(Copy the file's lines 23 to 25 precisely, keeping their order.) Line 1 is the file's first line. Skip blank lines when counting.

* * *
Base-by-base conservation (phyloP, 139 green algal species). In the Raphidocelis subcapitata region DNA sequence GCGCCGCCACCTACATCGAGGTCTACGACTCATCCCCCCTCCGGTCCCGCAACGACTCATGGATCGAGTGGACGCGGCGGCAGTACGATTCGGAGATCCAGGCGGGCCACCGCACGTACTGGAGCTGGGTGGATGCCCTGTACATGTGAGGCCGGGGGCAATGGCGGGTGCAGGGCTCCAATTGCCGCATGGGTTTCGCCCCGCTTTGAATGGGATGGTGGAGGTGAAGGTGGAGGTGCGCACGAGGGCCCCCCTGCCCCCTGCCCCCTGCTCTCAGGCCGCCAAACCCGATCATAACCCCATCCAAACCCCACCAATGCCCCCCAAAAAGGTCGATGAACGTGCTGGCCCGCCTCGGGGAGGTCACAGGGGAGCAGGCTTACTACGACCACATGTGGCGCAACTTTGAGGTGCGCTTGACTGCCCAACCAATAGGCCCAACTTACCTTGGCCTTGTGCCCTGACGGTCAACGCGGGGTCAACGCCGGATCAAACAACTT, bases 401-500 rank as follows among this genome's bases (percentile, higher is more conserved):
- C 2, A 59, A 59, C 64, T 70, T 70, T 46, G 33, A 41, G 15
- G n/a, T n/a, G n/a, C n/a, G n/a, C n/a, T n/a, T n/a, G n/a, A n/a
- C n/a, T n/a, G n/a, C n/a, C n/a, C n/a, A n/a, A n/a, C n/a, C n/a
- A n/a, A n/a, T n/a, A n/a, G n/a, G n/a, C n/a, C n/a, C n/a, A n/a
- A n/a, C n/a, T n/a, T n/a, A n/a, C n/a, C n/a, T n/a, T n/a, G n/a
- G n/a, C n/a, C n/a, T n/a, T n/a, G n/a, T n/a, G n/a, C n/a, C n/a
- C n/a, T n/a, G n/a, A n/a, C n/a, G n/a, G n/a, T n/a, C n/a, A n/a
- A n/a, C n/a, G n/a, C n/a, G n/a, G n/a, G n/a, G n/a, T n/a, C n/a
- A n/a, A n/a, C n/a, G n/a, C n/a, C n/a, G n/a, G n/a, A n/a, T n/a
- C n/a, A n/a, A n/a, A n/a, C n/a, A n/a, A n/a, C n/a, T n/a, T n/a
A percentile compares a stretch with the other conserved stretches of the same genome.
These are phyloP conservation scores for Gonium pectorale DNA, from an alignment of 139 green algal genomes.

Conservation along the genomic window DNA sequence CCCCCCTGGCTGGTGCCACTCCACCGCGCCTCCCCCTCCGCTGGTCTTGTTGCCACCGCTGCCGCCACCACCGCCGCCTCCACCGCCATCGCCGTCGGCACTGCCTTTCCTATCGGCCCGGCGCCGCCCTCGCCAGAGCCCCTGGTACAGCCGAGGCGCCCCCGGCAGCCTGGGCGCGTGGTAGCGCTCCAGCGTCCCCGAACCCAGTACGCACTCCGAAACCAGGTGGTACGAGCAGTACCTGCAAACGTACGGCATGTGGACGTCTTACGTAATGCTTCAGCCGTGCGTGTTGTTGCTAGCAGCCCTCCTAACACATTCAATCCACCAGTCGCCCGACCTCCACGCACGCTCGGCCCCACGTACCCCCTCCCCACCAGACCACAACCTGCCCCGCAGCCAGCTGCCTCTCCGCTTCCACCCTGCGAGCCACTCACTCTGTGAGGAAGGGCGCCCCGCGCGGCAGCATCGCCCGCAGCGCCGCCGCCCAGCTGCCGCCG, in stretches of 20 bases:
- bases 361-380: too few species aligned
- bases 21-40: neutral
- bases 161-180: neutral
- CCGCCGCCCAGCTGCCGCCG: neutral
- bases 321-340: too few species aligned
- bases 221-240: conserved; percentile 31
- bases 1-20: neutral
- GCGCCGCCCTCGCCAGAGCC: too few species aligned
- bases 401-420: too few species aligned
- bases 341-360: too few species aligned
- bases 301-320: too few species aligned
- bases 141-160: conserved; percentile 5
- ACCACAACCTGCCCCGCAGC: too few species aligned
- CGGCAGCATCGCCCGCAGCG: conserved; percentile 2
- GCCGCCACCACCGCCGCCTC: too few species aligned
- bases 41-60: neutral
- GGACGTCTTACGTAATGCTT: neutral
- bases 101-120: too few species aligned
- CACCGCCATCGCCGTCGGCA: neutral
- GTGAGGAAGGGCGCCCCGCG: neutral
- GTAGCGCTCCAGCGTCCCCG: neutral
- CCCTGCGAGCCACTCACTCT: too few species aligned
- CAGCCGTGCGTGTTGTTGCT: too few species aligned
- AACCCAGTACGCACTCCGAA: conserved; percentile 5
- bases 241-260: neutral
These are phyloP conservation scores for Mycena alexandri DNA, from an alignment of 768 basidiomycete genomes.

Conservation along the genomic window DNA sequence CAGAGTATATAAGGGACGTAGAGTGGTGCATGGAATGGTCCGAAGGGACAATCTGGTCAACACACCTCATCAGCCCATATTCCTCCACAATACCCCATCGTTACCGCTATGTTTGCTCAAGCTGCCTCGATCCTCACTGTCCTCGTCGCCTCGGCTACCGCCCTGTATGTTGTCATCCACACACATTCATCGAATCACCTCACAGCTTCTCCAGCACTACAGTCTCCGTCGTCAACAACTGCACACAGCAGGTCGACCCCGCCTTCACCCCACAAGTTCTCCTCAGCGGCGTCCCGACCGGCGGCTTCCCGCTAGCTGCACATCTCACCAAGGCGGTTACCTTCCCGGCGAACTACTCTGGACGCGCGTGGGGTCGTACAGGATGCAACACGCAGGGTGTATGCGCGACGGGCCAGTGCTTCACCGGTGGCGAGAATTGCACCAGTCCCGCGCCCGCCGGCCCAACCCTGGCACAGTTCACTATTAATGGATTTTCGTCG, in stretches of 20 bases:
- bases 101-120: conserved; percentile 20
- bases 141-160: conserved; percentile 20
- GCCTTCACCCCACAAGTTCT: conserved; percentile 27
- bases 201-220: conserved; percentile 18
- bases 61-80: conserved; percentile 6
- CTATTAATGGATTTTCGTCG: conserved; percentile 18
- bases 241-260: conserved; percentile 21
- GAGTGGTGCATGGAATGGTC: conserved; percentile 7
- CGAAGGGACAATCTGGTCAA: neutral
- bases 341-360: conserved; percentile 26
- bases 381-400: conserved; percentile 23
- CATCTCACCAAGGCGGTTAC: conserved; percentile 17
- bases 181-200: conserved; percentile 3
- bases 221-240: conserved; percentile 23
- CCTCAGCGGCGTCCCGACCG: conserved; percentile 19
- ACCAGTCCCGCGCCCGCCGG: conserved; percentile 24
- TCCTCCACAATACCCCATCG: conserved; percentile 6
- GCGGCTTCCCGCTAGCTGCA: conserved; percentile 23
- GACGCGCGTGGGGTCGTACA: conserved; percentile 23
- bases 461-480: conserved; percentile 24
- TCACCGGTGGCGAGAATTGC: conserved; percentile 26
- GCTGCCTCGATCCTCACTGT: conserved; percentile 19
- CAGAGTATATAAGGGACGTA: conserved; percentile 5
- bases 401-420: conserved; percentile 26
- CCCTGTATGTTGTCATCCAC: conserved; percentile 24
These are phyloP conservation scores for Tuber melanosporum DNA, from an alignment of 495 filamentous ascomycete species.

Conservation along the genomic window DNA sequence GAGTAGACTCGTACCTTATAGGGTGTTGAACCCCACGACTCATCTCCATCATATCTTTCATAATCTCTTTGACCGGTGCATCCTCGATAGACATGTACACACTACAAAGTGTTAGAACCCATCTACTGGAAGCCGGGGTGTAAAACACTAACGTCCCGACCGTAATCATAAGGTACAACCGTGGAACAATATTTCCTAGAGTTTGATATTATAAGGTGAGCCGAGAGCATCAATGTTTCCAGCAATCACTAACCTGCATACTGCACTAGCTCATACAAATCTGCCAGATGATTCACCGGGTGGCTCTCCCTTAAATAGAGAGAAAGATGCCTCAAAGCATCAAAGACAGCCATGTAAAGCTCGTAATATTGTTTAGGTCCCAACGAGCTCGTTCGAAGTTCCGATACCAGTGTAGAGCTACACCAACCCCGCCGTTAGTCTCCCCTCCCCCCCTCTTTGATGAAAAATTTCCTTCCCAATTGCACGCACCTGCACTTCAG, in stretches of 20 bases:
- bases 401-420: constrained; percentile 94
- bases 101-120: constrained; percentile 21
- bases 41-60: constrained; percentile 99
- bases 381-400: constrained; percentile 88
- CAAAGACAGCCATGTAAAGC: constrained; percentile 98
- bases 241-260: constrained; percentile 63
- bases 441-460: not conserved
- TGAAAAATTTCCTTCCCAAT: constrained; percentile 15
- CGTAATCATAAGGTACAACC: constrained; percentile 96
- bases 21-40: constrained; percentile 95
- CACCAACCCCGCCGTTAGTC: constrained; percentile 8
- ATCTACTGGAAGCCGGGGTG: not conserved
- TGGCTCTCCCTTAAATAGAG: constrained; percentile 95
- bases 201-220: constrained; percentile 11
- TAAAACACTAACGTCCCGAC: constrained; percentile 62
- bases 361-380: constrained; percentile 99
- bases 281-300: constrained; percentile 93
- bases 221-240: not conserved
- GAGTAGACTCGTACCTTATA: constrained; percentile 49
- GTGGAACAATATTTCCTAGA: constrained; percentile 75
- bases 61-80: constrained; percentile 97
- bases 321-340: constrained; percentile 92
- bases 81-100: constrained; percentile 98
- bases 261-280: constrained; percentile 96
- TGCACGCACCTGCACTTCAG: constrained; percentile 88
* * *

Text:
- bases 401-420: too few species aligned
- bases 341-360: too few species aligned
- bases 301-320: too few species aligned